Most process plants are struggling with the dual challenges of increased requirements for safe and efficient operation and expected retirement of a large portion of the workforce. Sites likely will lose substantial expert knowledge at a time when it’s of greatest need. This will ratchet up pressure to more quickly develop expertise in newer operators.
Traditionally, operators have built expertise on a particular unit by experiencing numerous events. Such encounters result in a very accurate mental model for predicting what will occur in a certain situation and what actions will be needed to ensure safe operation. However, as a consequence of improved plant reliability and better automation, operators now experience events much less frequently. This makes it increasingly difficult to quickly develop expertise to fill the void created by retirements. Many plants are turning to simulators as the answer to addressing gaps. However, simulators alone won’t guarantee development of the range of skills expert operators possess — especially those skills needed for problem detection, analysis of events and decision-making.
The Center for Operator Performance, which is collaborative effort of operating companies (BP, Chevron, Flint Hills Resources, Marathon, NOVA Chemicals and Suncor Energy), control system vendors (ABB and Emerson Process Management) and academia (Wright State University), is conducting research to identify how to speed acquisition of expertise and improve operator performance. An initial pilot study examined control of two different process units and a pipeline. Here, we summarize some key findings from that work.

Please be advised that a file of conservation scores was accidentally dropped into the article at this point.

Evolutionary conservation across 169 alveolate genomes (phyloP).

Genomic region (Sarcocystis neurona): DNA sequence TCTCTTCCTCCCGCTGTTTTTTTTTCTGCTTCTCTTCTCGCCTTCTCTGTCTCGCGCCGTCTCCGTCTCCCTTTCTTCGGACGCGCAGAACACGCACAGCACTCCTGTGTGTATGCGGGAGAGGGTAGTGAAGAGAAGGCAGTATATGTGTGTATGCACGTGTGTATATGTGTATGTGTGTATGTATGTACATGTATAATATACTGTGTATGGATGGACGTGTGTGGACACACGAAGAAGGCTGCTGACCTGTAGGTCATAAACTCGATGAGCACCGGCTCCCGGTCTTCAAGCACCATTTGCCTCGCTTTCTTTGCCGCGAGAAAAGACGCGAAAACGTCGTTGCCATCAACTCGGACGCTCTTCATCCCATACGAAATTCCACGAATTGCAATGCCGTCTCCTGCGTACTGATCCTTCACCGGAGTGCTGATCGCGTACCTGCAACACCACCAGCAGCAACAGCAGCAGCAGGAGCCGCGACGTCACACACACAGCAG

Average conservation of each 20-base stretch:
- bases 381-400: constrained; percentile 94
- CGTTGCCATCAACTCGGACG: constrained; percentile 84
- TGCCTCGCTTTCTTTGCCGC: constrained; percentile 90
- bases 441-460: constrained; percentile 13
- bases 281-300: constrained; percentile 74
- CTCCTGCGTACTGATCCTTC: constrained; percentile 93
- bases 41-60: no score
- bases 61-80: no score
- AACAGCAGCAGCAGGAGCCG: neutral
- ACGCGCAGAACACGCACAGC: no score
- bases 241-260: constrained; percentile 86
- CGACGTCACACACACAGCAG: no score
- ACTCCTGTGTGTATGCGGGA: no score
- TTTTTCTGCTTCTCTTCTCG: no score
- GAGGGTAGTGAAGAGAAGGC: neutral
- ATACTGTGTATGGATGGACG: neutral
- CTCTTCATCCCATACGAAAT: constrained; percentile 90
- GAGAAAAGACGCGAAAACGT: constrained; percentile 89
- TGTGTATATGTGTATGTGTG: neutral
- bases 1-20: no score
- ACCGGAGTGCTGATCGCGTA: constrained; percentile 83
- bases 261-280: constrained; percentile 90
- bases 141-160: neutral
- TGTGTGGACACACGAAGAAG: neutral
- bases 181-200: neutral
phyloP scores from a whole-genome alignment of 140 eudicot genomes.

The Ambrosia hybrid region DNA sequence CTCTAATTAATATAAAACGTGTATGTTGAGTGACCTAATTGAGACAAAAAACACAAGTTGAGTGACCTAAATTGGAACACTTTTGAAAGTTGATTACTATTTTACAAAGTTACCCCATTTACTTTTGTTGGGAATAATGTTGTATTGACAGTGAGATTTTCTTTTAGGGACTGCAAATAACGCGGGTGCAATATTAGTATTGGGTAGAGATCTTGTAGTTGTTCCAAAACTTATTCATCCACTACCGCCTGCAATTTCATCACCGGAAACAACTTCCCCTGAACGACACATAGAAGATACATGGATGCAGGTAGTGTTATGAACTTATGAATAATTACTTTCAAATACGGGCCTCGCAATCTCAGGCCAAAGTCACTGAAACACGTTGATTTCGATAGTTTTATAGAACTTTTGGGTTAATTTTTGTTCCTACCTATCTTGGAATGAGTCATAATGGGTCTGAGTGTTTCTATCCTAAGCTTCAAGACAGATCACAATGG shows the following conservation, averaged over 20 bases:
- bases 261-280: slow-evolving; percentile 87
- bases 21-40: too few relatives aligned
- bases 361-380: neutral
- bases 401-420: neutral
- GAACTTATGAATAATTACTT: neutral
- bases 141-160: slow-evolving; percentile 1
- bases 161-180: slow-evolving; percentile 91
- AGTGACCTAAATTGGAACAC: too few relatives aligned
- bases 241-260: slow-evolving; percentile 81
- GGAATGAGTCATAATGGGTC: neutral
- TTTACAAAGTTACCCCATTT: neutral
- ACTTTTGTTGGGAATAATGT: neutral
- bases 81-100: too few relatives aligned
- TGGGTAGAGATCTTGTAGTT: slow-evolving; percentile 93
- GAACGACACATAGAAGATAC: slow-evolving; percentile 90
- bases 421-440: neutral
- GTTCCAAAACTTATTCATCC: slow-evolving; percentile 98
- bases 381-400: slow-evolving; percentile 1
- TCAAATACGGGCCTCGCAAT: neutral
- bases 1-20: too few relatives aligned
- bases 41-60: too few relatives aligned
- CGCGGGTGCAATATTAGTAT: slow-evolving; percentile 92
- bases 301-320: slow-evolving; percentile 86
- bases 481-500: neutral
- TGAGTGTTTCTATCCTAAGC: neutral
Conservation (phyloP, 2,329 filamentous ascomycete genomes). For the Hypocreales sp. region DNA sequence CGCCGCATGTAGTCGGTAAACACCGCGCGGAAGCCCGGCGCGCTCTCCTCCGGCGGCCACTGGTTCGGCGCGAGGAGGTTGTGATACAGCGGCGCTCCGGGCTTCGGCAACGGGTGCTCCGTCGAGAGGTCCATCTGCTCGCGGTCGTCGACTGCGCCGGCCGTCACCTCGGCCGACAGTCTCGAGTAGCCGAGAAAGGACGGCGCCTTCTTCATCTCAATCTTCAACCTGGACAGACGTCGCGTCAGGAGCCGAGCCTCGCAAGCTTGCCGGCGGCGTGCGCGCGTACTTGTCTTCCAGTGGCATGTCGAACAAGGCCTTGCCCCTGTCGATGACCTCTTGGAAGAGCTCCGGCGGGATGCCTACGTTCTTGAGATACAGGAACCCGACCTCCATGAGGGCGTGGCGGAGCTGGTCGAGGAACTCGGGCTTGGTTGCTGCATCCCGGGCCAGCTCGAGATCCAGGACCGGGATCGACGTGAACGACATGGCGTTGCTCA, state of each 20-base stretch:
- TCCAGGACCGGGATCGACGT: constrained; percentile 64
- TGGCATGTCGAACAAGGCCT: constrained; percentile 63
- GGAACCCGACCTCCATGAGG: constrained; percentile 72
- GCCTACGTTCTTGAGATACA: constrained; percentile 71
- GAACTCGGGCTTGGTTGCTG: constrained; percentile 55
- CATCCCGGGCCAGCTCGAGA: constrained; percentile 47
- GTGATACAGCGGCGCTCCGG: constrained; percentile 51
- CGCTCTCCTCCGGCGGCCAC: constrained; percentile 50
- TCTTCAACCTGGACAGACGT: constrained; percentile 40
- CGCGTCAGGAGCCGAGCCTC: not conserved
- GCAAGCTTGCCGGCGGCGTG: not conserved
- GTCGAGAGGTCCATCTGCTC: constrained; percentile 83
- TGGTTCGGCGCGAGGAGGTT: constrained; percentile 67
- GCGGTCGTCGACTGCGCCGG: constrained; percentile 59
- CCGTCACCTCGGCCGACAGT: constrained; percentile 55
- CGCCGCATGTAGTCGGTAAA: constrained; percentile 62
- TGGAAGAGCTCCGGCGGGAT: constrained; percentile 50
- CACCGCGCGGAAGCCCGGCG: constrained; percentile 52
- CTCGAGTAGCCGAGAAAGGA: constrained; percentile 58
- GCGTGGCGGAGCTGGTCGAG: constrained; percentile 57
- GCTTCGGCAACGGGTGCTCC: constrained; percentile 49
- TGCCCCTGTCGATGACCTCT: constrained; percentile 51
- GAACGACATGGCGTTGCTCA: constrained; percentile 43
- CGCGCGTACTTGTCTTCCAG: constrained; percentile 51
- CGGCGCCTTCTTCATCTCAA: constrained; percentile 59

Many people believe that memorizing large amounts of factual information and principles builds expertise. While technical understanding is key to operator performance, knowledge not acquired through experience — real or simulated — may not contribute to advanced learning or performance. People better grasp new information in context of meaningful activities rather than as an abstract set of facts.
[Related: Retirement Casts a Long Shadow]
Acquiring knowledge isn’t enough, though. Novices also must engage in deliberate practice applying that knowledge, recognizing key information, setting goals and executing actions. For example, one operating company member of the Center uses decision-making exercises that present operators with cues to an unknown problem to let them practice recognizing a problem, analyzing its causes and generating a solution (instead of just telling them the problem and best solution).
Here are some do’s and don’ts for developing operator expertise:
• Don’t just give large amounts of factual information or rules. A data dump from an expert will be of little value.
• Do create opportunities to learn information as it occurs in real situations. Present console operators with a list of alarms or screen shots of what occurred during an upset and ask them what they think is happening. Coaches with expert technical knowledge then can help them better interpret what they see.
• Don’t just expose novice operators to a variety of generic circumstances. Learning by osmosis is very unreliable.
• Do support practice recognizing cues, expectancies, goals and actions. Expert mental models come from doing not reading. Develop a list of scenarios, such as major changes in feed composition/rate or product slates, that novices should experience while on the console. Prior to execution of each task, have trainees list what they would expect to see, what could go wrong, and what the first indication of a problem would be. Discuss the list and ensure it’s correct prior to task execution.